Religious Studies: recommended reading

Religious Studies at Kent will develop your understanding of global religions and philosophies, such as Christianity, Judaism, Islam, Buddhism and Hinduism, as well as modern secular philosophies and movements. You’ll have the opportunity to study the secular in contemporary society, religion and film, death and the afterlife, non-religion, and ethics.

If you can’t wait to get started, we’ve put together some recommendations from our academic staff to get you inspired and excited about your time at Kent!

Hinnells, John (ed.). (2005) The Routledge Companion to the Study of Religion. Abingdon: Routledge.

In the first week of the core module ‘What is Religion?’ we’ll reflect on the question: why study religions? To give you a taster of the kind of texts we’ll be discussing during the seminars, read John Hinnells’s introductory chapter: ‘Why Study Religions?’ in The Routledge Companion to the Study of Religion (pp. 5-20). If you enjoy this chapter then continue reading as the other chapters in this book provide gateways into the various (sub)fields of Religious Studies that you’ll engage with during your degree.

Holcombe, Charles. (2017) A History of East Asia: From the Origins of Civilization to the Twenty First Century. Cambridge: Cambridge University Press.

The module ‘Introduction to East Asian Traditions’ provides an historical introduction to the philosophical, religious and cultural traditions of East Asia. Charles Holcombe’s book is a useful foundation for understanding “East Asia” as a cultural sphere. The book also provides excellent historical background information on China, Japan, Korea and Vietnam and raises a series of important questions that we’ll explore further in the module.

Khan, Mariam. (2019) It’s Not About the Burqa: Muslim Women on Faith, Feminism, Sexuality and Race. London: Picador.

In the module ‘Introduction to Judaism and Islam’ you’ll be expected to look beyond media representations of Muslims and instead engage with the lived experiences of Muslim’s today. This collection of essays asks the reader: “When was the last time you heard a Muslim woman speak for herself without a filter? Or outside the white gaze? On her own terms? Or outside the narrative built around us by the media and governments?” and, in response, centres the voices and stories of 17 Muslim women.

Pigliucci, Massimo & Cleary, Skye. (eds.) (2020) How to Live a Good Life: A Guide to Choosing Your Personal Philosophy. New York: Random House.  

The module ‘Ethics, Society and the Good Life’ will provide a cross-cultural introduction and exploration of philosophical, religious and cultural traditions which have shaped and informed historical and contemporary ethical judgements and notions of the good life. This book is a collection of 15 essays and each author provides a personal account outlining what it means to live a good life in the contemporary world. As you read the essays, you may find yourself asking “how do I live an ethical life?”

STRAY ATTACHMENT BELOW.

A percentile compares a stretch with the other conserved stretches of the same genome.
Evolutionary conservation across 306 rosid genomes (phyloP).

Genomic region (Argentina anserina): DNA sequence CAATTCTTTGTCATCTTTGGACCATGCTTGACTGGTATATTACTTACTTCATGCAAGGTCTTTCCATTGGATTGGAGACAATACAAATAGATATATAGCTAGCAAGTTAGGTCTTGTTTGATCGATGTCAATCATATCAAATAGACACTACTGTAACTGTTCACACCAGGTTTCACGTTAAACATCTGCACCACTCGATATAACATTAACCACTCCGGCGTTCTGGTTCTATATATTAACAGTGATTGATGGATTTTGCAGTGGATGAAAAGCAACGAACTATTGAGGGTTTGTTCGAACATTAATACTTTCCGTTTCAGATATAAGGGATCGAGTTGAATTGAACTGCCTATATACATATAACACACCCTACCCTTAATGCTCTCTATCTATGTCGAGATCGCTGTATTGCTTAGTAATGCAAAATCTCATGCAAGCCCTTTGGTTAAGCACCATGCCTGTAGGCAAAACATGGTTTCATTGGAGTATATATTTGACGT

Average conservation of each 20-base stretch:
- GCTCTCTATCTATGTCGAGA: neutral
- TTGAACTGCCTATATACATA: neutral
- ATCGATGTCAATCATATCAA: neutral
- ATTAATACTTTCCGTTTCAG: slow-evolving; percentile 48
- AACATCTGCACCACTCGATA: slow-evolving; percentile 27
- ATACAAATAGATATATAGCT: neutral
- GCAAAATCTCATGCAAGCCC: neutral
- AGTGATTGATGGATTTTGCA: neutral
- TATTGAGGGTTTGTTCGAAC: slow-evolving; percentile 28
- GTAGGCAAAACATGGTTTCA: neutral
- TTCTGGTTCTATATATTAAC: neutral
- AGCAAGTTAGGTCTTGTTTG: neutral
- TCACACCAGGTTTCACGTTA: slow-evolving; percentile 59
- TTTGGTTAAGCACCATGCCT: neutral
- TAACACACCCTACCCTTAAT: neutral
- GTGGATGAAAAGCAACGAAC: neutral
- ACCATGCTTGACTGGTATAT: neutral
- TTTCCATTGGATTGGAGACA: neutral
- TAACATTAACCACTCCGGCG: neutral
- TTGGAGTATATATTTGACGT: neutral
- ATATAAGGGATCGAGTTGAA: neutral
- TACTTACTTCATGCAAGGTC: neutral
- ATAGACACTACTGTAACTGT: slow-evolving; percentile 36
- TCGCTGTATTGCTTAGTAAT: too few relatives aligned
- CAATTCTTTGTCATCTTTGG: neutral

Van Norden, Bryan. (2017) Taking Philosophy Back: A Multicultural Manifesto. New York: Columbia University Press.

Comparative philosophy is a hot topic. Yet, there are still scholars who question the existence of philosophy in non-Western parts of the globe. In the module ‘The Global Search for Meaning’ you’ll have the opportunity to look at and beyond Western religious traditions and philosophies in order to engage with different forms of meaning-making. Bryan Van Norden’s compelling book is a useful starting point and outlines the need to take non-Western philosophy seriously.

If you prefer to listen and learn, then tune into the following podcasts (for free):

Studying Religion at Kent: A Student and Staff Podcast does what it says on the tin – it’s a student led podcast that discusses student experiences of Religious Studies at the University of Kent. If you’re wondering what to expect when you start then tune in and hear directly from current students. This podcast is relatively new so keep an eye out for up-and-coming episodes!

The Religious Studies Podcast explores contemporary issues in the academic study of religion. This weekly podcast features Religious Studies scholars from around the world and seeks to address big questions such as, “why are women more religious than men?”, “what is a cult?”, and “how can we decolonise the study of religion?”.

The Sacred by Theos is a podcast about our values, the stories that shape us and how we can build empathy and understanding between people who are different. Each episode features someone with a public voice, from academics to journalists, and playwrights to politicians. Dr Lois Lee, Senior Lecturer in Religious Studies here at Kent has been featured and you can listen to her episode here.





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